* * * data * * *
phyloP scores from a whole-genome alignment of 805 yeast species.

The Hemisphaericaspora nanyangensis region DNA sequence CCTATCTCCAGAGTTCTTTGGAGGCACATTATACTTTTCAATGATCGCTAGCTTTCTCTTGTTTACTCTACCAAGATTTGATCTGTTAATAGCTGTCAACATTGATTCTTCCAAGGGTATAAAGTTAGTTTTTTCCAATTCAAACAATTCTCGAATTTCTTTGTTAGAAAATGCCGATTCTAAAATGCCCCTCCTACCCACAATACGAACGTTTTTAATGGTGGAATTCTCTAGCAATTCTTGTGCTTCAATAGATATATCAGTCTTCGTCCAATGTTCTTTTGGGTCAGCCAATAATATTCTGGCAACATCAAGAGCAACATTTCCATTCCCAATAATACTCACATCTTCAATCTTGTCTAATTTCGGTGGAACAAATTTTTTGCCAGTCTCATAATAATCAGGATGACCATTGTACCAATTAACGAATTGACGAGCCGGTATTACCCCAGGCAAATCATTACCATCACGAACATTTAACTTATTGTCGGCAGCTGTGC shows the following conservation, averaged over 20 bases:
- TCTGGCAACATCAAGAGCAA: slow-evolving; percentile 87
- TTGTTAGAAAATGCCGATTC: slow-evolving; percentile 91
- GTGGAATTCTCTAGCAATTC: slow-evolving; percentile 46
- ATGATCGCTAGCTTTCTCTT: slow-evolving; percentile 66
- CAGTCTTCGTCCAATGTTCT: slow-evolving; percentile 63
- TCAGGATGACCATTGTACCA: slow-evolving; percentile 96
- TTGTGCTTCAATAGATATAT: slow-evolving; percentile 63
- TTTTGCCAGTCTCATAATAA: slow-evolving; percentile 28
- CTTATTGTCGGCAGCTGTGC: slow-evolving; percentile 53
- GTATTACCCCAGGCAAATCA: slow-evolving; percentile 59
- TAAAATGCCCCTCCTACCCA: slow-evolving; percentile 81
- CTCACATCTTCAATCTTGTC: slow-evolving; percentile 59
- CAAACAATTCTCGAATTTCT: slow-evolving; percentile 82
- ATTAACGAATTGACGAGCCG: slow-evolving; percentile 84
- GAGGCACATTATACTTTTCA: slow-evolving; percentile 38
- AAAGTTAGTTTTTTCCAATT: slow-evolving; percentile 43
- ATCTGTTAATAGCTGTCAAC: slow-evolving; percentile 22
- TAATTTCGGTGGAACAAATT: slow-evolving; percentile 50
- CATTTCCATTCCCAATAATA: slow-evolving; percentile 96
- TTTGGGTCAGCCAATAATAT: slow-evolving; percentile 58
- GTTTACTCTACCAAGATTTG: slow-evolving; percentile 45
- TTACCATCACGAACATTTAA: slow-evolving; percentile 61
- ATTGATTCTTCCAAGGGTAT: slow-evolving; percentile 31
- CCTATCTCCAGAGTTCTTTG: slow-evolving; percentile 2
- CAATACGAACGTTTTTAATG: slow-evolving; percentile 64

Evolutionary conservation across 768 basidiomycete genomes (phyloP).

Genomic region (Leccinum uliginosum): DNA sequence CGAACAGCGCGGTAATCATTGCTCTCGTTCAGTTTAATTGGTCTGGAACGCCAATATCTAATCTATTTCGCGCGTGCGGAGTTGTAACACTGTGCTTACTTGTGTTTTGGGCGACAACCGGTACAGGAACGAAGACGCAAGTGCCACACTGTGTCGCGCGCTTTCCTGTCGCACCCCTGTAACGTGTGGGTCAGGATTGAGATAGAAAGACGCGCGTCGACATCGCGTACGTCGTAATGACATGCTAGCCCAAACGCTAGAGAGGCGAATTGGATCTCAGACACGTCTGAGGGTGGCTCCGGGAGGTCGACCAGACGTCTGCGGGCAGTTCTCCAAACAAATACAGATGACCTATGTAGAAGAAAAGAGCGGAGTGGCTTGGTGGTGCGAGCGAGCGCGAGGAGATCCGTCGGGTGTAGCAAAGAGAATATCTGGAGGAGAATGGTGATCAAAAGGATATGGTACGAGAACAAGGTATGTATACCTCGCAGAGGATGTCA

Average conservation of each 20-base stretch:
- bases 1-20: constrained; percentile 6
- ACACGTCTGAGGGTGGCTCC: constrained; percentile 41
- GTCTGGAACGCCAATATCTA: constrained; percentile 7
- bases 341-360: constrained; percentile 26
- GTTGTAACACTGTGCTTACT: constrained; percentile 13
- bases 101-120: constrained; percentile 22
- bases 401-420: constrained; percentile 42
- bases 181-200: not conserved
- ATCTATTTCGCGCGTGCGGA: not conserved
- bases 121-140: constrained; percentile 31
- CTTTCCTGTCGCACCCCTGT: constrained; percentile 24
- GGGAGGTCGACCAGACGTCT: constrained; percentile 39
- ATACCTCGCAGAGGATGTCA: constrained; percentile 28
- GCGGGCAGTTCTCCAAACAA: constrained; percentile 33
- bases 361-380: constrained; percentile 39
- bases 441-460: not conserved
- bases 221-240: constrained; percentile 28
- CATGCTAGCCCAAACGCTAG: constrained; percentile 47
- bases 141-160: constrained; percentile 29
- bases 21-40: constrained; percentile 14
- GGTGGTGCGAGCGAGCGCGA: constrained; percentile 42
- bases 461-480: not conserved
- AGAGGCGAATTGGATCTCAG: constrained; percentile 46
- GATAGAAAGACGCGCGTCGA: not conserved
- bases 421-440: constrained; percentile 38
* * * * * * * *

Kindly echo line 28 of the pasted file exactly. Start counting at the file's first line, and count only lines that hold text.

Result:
Evolutionary conservation across 768 basidiomycete genomes (phyloP).